We can be fairly confident about some major macro changes: government, organisations and households will emerge highly indebted; with little public appetite for further austerity, taxes will need to rise; and with widescale adoption of new technologies, there will be an accelerated change to the world of work and consumption.
The crisis opens up new possibilities for transformational policy change, but this is not a given. A crucial factor will be public demand for change: who experiences the greatest losses, who meets the cost of the crisis, and in general, the interplay between economic, social and political forces. The crisis has certainly illuminated aspects of society, economy and policy that have not always been extensively scrutinised by the public.
Will our behaviours change in the aftermath, and which changes will stick? Which ones will be transitory? Although the Covid-19 shock has been experienced simultaneously by millions, people’s responses to shocks are influenced by many factors. Whether new defaults get hardwired into changes in behaviour will depend on what sort of institutional changes or ‘choice architecture’ starts to emerge.
In this uncertain environment, those keen to pursue identity and cultural conflicts between social groups or nations to achieve their beliefs will no doubt find easy pickings, given that crises can lead to unhealthy emotions which can easily be manipulated. Covid-19 already comes in the context of previously falling confidence in the political system in the UK, with people pessimistic about the country’s problems and their possible solutions, and sizeable numbers willing to entertain radical political changes.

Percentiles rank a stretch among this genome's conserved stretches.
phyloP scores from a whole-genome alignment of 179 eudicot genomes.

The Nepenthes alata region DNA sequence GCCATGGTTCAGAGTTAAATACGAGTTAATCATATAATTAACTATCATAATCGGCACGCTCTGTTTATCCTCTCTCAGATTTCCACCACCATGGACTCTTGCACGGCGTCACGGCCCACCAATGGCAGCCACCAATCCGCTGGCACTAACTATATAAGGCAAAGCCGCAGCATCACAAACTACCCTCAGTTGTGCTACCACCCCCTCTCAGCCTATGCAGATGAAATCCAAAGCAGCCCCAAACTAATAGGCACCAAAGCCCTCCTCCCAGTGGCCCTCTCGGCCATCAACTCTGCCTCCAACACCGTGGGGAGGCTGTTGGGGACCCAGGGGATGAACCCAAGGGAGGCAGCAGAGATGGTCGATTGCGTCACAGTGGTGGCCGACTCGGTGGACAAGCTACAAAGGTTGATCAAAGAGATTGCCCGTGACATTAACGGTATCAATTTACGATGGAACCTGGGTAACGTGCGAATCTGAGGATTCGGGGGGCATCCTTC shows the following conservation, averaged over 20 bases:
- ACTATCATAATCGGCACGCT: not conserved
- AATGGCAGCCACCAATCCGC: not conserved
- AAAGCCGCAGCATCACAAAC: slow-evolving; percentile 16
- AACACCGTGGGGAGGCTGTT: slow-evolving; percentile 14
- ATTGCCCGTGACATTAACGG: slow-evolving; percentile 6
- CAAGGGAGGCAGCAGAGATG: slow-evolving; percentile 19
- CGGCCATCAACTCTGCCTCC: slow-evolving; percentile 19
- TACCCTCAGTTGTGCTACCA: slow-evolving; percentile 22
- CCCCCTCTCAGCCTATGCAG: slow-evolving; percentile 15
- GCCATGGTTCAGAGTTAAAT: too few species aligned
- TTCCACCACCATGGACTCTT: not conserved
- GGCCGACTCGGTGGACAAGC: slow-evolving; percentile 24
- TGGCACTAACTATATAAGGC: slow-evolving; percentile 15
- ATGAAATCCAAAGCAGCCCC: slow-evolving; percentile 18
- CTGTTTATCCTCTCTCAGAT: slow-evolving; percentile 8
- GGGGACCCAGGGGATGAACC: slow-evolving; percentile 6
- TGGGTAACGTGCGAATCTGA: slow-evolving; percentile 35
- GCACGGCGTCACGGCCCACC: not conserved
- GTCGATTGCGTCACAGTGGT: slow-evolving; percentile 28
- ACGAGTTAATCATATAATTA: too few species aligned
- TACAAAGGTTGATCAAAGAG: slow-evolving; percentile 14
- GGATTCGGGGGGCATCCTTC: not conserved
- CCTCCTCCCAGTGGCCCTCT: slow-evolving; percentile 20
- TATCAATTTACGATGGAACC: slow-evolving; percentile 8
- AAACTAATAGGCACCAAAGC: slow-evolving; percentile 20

The coronavirus pandemic will have far reaching consequences and spill over effects, probably on multiple generations. It is difficult to be precise at this stage about how the effects will play out over time – across government and politics, healthcare, the economy, the lives of the most vulnerable, social cohesion and society in general. With its historical data stretching back to 2009 and plans in place for future data collection to 2025, including an additional monthly Covid-19 survey, Understanding Society (and other longitudinal studies) will be vital to understand precisely how future aspects of life, work and health are changing, for whom and with what consequences.
It is possible that we will see significant social and political shifts, signalled by public demand for greater resilience in health and social care services, improvements to social security as many people experience the system for the first time, better appreciation of the importance of health and nature, and – given the unprecedented level of state intervention across economic life – a reset on what good governments can do.
The dilemmas for policymakers will only grow, and the leadership and capacity of our institutions to respond will be severely tested, given the level of uncertainty. Much depends on how the aftermath of the crisis is managed, on public consensus-building, and on how effectively researchers can work across disciplines to join up thinking and inform reasoned policy decisions.
Raj Patel is Associate Director of Policy at Understanding Society, focusing on how data can be used to address the challenges society faces.